Mount Tai is a mountain of historical and cultural significance located north of the city of Tai’an, in Shandong Province, China. The tallest peak is Jade Emperor Peak, which is commonly reported as 1545 metres (5069 ft) tall, but is described by the Chinese government as 1532.7 metres (5028.5 ft). Mount Tai is one of the “Five Sacred Mountains”. It is associated with sunrise, birth, and renewal, and is often regarded the foremost of the five. The temples on its slopes have been a destination for pilgrims for 3,000 years.

7. Mount Hua 華山 (Shanxi Province)
A path up Mount Hua
Thousand feet cliff of the Hua Shan (Shaanxi, People's Republic of China)
 Mount Hua or Hua Shan (simplified Chinese: 华山; traditional Chinese: 華山; pinyin: Huà Shān, sometimes spoken Huá Shān) is located in the Shaanxi Province, about 100 kilometres east of the city of Xi’an, near the city Huayin in China. The mountain is one of China’s Five Sacred Taoist Mountains, and has a long history of religious significance. The mountain has five main peaks, of which the tallest is the South Peak at 2160 m. There are three ways up to Huashan’s North Peak (1613 m), the lowest of the mountain’s major peaks. The most popular is the also the original route, which winds for 6 km from Hua Shan village to the north peak. There is also the cable-car, as well as a path that follows the cable car to the North Peak.

8. Hengshan National Park 恆山 (Shanxi Province)
monastere suspendu de Xuankong (sud-est Datong, Chine)
The Hanging Monastery, Heng Shan, Shanxi, China
 Heng Shan or Heng Mountain in Shanxi Province is one of the Five Sacred Mountains of Taoism. At 2,017 m, it is one of the five tallest peaks in China Proper. Heng Shan in Shanxi Province is sometimes known as the Northern Heng Shan, and the one in Hunan Province as Southern Heng Shan. Both mountains have the same pronunciation in Chinese, and the Southern Heng Shan is also one of the Five Sacred Mountains. During the Han Dynasty, a temple called the Shrine of the Northern Peak (Beiyue Miao), dedicated to the mountain god was built on Hengshan’s slopes. While periodically destroyed and rebuilt, this temple has an uninterrupted history from Han times to the present day. During times of occupation by non-Han Chinese people, worship to Hengshan was done at the Beiyue Temple in Quyang.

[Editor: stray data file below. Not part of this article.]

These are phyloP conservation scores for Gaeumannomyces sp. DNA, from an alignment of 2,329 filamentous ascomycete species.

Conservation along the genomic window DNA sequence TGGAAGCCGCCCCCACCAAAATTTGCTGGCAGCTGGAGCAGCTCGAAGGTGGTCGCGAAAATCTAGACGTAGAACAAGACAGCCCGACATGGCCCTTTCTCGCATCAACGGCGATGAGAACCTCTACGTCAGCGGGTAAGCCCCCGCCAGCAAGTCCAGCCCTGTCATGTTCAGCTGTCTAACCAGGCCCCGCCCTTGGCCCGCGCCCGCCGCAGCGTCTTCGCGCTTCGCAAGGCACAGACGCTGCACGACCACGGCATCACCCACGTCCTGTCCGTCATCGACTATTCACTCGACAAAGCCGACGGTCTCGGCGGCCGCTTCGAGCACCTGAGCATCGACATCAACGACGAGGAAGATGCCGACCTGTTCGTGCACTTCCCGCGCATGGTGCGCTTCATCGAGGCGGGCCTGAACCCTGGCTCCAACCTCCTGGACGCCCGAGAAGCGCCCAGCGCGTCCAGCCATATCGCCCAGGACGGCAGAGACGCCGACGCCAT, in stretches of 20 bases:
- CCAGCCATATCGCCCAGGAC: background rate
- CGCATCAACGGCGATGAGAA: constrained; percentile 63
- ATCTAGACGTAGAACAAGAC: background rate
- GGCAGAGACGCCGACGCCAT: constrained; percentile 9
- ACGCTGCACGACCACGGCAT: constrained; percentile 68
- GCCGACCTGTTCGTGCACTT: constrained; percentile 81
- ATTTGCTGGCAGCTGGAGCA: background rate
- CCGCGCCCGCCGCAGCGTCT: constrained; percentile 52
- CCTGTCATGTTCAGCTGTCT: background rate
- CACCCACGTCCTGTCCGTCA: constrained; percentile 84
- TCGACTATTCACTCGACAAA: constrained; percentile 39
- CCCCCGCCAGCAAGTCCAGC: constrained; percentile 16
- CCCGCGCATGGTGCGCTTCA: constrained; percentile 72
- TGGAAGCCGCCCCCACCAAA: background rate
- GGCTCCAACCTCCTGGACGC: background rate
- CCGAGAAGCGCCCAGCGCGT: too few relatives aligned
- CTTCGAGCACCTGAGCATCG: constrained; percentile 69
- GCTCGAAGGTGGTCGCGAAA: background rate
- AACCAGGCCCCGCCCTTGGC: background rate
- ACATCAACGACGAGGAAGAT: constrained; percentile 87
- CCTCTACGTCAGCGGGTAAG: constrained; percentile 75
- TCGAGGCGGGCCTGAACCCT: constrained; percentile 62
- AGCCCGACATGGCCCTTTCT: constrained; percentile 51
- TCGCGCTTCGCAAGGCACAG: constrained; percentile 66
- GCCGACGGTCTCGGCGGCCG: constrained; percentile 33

9. Emeishan National Park 峨嵋山 (Sichuan Province)
Mount Emei
Budha Mount Emei
 Mount Emei is a mountain in Sichuan province of Western China. At 3,099 m (10,167 ft), Mt. Emei is the highest of the Four Sacred Buddhist Mountains of China. The patron bodhisattva of Emei is Samantabhadra, known in Chinese as Puxian. 16th and 17th century sources allude to the practice of martial arts in the monasteries of Mount Emei made the earliest extant reference to the Shaolin Monastery as Chinese boxing’s place of origin. Great spectacles of Mount Emei include the sunrise and Clouds Sea seen from the Golden Summit of the mountain. The sunrise is very varied, but optimally begins with the ground and sky being in the same dark purple, soon showing rosy clouds, followed by a bright purple arc and then a semicircle where the sun is coming up. The Clouds Sea includes several cloud phenomena, e.g. clouds appearing in the sky above, in addition to the regular clouds beneath.

10. Mount Jiuhua 九华山 (Anhui province)
Daxiong Baodian (literally, "Treasure Hall of the Great Hero") at Jiuhuashan, a mountain in China's Anhui province considered sacred to Buddhists
Hanging pines Jiuhua Shan, Anhui Province, China
Mount Jiuhua is one of the four sacred mountains of Chinese Buddhism. It is located in Qingyang County in Anhui province and is famous for its rich landscape and ancient temples. Many of the mountain’s shrines and temples are dedicated to Ksitigarbha, who is a bodhisattva and protector of souls in hell according to Mahayana Buddhist tradition. Pious Buddhists often come to this popular attraction in Anhui to climb to Greater Tiantai peak, which is regarded as Jiuhuashan’s most important peak, although it is not the tallest.